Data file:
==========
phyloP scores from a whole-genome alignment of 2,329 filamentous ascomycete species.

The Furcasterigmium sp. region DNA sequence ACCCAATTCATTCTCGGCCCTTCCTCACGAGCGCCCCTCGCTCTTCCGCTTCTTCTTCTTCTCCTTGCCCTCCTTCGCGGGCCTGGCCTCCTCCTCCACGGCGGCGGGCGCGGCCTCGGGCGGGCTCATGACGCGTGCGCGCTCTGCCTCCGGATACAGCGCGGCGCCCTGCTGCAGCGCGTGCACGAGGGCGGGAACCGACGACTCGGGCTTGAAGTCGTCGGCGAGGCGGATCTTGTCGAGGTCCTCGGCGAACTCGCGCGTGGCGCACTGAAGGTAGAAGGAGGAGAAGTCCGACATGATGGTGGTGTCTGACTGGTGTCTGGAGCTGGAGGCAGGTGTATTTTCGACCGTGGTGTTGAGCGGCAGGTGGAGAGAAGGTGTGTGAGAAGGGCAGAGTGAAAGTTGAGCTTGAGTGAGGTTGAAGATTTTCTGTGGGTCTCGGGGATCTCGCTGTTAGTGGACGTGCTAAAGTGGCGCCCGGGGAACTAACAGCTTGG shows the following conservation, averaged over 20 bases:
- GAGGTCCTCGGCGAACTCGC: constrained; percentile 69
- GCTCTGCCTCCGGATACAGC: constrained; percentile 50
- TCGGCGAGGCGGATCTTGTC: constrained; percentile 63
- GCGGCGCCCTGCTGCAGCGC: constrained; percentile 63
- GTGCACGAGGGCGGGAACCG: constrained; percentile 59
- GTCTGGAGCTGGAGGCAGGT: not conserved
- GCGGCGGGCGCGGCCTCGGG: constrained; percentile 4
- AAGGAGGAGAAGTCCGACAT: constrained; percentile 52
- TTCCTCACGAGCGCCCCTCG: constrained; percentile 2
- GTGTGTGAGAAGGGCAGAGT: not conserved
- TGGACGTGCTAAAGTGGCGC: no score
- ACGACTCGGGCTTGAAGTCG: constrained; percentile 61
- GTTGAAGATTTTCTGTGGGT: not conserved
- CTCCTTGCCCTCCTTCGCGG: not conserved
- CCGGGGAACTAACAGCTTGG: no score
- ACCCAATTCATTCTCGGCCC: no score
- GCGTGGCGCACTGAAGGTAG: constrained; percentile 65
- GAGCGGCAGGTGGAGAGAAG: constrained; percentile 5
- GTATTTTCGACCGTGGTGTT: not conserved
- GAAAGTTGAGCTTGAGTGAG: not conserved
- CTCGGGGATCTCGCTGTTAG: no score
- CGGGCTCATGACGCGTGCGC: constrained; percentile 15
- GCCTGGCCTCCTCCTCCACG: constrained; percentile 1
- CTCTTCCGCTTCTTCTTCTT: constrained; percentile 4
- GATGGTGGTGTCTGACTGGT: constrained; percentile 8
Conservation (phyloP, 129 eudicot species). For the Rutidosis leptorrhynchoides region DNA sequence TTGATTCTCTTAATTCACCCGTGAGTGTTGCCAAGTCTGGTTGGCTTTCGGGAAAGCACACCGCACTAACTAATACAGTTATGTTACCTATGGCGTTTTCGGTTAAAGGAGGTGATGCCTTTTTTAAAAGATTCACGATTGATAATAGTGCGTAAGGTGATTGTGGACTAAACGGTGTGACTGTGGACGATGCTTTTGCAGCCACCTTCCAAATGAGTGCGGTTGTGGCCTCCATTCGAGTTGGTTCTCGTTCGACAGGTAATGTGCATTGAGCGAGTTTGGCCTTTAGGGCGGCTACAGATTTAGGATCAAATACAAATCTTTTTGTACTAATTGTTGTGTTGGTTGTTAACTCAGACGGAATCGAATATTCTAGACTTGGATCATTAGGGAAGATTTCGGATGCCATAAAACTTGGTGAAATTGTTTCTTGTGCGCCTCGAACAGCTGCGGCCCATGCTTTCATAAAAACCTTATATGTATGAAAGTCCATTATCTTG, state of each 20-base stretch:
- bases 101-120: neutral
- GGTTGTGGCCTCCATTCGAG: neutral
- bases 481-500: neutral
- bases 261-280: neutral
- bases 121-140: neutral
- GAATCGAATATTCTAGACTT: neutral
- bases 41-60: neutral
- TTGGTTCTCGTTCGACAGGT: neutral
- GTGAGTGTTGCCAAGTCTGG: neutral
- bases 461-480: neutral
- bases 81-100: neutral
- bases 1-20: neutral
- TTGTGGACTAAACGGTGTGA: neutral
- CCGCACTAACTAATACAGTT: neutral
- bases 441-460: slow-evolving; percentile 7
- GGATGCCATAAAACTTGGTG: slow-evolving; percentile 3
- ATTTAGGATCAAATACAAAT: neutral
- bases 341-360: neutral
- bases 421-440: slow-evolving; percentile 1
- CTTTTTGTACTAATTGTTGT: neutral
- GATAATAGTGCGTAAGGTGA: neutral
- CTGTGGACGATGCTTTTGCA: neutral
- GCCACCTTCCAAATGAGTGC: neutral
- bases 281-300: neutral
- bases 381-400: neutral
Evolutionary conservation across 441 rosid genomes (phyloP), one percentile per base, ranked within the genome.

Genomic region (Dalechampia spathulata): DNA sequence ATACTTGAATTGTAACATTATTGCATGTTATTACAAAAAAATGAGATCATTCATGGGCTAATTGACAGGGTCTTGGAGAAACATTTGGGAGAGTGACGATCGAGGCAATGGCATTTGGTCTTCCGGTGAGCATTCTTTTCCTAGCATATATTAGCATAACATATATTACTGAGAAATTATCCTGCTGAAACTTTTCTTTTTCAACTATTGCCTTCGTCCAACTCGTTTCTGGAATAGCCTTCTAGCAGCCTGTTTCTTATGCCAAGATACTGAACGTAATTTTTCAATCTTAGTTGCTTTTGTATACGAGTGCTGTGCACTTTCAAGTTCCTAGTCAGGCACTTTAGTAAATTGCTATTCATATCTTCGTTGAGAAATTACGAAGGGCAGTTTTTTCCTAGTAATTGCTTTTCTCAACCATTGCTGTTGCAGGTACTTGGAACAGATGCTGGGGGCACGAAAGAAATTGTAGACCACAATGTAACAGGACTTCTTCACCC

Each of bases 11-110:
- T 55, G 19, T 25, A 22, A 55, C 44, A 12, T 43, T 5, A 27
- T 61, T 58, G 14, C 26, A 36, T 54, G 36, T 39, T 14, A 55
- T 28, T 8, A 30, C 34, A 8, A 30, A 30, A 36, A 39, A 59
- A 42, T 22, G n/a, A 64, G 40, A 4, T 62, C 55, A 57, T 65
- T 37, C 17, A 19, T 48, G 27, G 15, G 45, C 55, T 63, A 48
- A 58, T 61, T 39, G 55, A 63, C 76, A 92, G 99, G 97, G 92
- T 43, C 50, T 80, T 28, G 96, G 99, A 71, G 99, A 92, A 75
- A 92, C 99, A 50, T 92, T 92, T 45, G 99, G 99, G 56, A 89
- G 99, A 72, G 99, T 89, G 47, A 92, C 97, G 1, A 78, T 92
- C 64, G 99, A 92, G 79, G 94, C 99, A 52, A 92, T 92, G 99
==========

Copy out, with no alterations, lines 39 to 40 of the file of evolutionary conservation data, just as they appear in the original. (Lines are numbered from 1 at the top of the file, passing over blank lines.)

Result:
- bases 81-100: neutral
- bases 1-20: neutral